That isn’t to say that there aren’t people who experience a genuine disconnect between their biological and mental selves in a way that causes real suffering, but rather that such a disconnect makes sense only under strict gender definitions.  Unless you believe there is a sharp line separating boys from girls, there is no sense in saying you are on the wrong side. A male who likes to wear dresses and play with dolls is not a girl except in the case that dresses and dolls are what define girlhood.  A female who has the mind of boy must believe, above all, that girls and boys have different kinds of minds. There is no way around this difficulty. All attempts at self-definition will revert to common terms. That’s what a definition is. You can’t use language you don’t have.  A strictly personal definition, like a strictly personal word, is gibberish.

The way to freedom and acceptance isn’t to define ourselves into smaller and smaller boxes.  You can’t build an identity by subtracting yourself from everyone else and seeing what you have left.  An identity requires a stable foundation. You have to start on what is common, what is true, what is unchangeable.  With that established, you can accept and enjoy the differences in yourself and others without fear or anxiety over whether it affects your core self.  The principle applies as much to gender as it does to race or class or sexual orientation or politics or any of the other battle lines we’ve drawn. Confidence in the truth (rightly directed) is the essence of tolerance, but relativism leads to fear and conflict.  If everyone is able to define their own reality according to subjective experience, then the only way to arbitrate disputes, right injustices, and enforce fairness is to fight and coerce. You can’t argue with subjective feelings nor even understand them. It isolates us from each other.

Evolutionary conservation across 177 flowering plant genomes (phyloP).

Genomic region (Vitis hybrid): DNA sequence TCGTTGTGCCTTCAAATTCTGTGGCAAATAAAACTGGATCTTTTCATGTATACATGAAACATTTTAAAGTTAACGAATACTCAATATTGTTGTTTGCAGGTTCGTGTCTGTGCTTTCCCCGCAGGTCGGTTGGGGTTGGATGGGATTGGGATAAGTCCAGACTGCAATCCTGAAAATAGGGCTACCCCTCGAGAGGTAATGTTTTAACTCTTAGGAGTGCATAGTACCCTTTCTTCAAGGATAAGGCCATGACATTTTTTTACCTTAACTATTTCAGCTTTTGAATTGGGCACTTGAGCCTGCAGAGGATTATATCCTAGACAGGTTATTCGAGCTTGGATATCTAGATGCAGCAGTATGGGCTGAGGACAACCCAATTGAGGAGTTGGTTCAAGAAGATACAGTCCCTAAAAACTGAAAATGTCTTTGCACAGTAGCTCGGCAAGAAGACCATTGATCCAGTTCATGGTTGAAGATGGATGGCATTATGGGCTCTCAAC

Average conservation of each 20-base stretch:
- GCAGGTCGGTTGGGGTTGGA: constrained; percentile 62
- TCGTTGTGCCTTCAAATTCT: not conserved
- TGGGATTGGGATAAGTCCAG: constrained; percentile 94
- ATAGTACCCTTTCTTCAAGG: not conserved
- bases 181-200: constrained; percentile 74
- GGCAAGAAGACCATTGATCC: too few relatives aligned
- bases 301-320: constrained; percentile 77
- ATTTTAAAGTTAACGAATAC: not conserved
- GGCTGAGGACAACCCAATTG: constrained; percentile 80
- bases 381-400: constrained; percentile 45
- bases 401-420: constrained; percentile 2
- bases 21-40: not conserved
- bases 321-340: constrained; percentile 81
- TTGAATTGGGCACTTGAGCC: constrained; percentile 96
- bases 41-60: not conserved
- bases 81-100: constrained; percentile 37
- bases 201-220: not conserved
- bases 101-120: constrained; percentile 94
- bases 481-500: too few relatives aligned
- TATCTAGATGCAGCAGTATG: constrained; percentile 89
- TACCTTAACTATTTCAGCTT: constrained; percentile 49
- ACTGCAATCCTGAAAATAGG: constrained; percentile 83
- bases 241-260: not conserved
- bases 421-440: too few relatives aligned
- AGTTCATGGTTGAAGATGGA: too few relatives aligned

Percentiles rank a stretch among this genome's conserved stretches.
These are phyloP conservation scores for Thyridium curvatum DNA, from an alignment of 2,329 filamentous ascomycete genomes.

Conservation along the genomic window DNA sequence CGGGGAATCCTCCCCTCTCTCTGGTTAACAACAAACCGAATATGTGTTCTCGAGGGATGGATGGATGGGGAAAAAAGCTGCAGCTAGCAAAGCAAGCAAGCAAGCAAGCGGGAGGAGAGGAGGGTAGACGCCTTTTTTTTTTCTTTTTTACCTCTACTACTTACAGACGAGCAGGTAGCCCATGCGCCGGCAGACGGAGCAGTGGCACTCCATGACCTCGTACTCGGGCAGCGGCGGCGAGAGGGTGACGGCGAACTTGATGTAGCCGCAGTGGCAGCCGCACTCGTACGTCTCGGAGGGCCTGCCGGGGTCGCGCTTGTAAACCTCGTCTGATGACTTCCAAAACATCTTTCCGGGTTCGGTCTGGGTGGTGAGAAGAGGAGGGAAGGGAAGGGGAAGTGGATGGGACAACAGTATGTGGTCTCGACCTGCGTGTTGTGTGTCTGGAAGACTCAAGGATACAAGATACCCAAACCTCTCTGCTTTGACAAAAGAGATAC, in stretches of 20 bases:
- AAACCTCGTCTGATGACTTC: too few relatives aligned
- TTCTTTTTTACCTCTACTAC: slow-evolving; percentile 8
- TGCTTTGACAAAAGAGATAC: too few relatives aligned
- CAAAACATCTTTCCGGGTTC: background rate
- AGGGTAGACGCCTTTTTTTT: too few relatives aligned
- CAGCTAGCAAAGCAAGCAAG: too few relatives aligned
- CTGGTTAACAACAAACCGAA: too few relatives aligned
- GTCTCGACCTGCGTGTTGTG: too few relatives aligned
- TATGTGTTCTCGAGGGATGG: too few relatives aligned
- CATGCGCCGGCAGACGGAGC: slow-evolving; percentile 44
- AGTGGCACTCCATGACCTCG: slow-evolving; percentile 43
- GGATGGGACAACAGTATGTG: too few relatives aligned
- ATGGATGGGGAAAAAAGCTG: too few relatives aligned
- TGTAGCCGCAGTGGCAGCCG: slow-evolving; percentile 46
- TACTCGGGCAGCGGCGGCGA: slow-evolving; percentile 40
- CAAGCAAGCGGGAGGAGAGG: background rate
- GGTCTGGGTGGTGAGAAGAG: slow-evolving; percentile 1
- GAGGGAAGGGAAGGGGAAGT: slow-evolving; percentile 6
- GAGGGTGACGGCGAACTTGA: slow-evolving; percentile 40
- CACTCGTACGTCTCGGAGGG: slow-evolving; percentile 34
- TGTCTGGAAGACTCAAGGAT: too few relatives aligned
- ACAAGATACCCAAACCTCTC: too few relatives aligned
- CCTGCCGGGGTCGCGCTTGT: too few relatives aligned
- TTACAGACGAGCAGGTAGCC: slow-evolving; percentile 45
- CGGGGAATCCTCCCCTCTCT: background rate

There is a way out.  Instead of tightening our definitions and categories to ever more personal levels, we can broaden them.  We may have to accept our biology as a basic fact, but if our gender is socially constructed then we don’t have to accept confusion or contempt.  The word girl can be broad enough to include females who play with trucks and balls and like to get dirty. I want my daughter to be free to play however she likes without having to worry that she might secretly be a boy, just as I want her to study whatever she wants and be able to work wherever she wants without facing accusations of being too manly.  She might, on account of her biology, bring something different to those activities, but if she does, then that is a good thing. It’s the only way to bring diversity to the granular but calcified conformity we’re currently enforcing. There need not be any confusion or distress about our peculiarities nor fear of those who are different. If my son plays with his sister’s dolls and loves to dance and dress up, then he will still be my son.  There is room enough in this world for boys who do so without having to call them girls or anything else.